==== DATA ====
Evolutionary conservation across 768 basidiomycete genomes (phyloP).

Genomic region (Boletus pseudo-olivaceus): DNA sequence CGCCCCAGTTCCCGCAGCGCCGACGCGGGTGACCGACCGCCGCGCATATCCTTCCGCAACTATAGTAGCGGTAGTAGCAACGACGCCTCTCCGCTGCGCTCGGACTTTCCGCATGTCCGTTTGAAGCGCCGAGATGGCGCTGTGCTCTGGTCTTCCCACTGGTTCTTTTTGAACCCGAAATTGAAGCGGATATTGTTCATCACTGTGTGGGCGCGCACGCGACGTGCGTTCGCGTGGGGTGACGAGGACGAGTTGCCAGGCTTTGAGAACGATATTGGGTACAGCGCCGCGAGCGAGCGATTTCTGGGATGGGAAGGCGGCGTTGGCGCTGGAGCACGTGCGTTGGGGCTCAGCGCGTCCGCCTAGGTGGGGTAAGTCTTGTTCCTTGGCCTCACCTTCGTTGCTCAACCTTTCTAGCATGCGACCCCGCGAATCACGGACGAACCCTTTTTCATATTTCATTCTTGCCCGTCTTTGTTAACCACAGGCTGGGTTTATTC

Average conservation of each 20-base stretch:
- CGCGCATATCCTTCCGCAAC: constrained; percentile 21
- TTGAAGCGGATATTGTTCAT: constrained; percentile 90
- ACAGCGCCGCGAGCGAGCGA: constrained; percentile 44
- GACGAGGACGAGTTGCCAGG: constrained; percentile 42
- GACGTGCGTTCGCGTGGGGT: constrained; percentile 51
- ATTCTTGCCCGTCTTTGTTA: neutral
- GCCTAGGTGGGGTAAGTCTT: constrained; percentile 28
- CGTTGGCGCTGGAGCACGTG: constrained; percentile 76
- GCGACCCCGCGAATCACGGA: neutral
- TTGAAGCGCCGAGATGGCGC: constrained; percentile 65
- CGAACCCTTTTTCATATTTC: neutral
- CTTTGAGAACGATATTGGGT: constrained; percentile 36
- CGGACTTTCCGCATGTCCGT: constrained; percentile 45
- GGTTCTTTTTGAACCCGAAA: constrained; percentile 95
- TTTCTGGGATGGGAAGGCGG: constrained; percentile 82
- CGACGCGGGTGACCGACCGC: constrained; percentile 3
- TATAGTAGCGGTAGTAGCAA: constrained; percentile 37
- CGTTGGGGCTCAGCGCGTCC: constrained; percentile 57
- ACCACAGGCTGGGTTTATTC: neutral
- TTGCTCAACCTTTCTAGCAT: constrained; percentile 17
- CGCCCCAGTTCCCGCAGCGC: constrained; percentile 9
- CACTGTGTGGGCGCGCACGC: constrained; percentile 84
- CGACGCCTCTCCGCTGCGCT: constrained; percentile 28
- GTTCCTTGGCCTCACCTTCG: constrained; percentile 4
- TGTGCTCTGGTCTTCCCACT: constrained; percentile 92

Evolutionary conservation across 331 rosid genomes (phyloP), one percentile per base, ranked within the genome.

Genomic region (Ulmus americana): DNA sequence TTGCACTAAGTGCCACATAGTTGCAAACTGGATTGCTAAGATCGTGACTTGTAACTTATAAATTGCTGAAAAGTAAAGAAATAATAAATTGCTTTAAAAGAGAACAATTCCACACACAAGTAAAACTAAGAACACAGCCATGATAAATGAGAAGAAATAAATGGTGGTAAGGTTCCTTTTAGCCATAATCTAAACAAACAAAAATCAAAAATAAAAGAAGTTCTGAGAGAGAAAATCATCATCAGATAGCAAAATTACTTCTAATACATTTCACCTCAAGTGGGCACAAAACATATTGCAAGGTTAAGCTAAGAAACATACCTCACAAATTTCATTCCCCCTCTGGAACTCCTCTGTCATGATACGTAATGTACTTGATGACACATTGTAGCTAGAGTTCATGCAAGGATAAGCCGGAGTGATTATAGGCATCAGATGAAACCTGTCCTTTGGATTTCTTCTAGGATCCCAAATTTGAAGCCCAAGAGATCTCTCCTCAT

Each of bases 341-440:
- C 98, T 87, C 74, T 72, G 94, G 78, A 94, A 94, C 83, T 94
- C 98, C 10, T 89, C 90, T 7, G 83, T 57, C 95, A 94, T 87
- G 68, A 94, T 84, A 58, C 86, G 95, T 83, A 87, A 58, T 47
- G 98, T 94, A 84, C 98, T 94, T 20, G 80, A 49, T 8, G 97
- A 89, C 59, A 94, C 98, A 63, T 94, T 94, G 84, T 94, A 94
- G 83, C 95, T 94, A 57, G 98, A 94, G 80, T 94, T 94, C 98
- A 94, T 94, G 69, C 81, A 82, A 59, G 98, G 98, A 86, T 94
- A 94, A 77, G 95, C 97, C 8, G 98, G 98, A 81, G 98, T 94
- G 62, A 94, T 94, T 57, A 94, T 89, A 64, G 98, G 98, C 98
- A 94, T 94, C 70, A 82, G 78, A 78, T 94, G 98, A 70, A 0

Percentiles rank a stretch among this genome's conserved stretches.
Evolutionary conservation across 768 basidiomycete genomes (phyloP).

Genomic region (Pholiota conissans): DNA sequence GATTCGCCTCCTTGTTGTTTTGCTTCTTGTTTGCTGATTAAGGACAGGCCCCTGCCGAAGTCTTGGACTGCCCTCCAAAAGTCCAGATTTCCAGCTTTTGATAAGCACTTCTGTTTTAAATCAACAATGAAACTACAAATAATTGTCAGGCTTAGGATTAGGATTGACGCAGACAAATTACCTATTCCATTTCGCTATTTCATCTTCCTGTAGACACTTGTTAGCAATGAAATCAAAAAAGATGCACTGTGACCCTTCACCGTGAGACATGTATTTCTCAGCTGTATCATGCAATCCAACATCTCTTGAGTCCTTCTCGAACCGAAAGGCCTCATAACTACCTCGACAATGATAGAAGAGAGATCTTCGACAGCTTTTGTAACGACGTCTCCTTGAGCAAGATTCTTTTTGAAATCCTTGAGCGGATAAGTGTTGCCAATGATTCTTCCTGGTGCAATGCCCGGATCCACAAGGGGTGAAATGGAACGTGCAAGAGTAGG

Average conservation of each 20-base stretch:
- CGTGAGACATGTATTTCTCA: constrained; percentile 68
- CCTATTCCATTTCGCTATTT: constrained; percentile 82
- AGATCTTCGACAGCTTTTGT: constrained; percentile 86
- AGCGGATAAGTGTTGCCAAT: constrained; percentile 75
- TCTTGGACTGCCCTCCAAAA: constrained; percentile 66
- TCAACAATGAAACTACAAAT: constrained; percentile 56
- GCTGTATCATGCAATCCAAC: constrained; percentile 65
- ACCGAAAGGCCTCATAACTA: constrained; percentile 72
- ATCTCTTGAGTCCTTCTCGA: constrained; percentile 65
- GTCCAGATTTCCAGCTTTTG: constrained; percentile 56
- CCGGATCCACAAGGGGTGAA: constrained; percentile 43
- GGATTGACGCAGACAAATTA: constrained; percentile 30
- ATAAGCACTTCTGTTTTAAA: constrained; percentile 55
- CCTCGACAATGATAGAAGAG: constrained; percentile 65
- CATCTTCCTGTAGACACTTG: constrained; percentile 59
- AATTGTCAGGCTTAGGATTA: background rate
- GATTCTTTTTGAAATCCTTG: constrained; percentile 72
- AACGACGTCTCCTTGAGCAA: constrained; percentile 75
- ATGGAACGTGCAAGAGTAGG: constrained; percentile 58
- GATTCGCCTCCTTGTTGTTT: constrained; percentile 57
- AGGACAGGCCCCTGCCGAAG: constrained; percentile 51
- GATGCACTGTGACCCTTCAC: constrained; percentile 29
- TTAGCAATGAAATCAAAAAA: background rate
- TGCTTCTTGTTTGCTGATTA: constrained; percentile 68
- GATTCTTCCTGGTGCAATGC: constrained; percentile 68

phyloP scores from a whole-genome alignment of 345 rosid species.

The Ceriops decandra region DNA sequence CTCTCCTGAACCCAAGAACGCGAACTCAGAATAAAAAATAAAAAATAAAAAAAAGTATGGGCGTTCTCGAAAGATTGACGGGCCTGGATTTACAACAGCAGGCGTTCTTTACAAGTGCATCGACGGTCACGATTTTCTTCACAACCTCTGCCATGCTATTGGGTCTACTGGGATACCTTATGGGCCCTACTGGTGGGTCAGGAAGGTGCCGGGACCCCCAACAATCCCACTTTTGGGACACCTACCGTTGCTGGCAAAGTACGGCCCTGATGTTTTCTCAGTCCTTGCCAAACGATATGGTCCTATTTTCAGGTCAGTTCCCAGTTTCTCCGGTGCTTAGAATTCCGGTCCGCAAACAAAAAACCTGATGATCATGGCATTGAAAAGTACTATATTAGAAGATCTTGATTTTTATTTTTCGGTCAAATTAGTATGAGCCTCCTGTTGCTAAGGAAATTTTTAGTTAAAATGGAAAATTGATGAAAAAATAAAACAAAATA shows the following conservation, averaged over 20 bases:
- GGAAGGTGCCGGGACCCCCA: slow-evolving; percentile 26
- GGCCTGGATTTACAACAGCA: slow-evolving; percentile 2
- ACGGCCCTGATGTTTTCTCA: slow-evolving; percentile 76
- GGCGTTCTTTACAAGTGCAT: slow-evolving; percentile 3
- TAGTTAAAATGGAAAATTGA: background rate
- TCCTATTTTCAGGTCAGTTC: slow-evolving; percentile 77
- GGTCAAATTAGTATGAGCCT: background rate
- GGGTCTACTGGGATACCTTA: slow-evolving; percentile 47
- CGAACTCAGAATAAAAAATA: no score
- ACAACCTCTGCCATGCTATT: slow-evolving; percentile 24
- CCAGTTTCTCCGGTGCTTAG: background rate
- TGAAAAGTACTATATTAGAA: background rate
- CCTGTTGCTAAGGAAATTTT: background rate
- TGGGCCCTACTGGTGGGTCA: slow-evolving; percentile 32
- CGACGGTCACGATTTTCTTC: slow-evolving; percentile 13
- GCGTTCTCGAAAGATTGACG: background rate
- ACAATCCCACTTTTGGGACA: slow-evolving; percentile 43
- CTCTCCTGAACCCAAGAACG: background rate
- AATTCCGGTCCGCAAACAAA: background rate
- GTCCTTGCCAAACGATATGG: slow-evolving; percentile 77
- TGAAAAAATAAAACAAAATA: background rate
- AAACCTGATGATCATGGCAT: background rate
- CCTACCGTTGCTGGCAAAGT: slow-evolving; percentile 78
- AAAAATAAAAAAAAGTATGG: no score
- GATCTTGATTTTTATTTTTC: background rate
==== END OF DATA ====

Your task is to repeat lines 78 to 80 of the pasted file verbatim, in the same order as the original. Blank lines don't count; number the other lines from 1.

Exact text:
- TCCTATTTTCAGGTCAGTTC: slow-evolving; percentile 77
- GGTCAAATTAGTATGAGCCT: background rate
- GGGTCTACTGGGATACCTTA: slow-evolving; percentile 47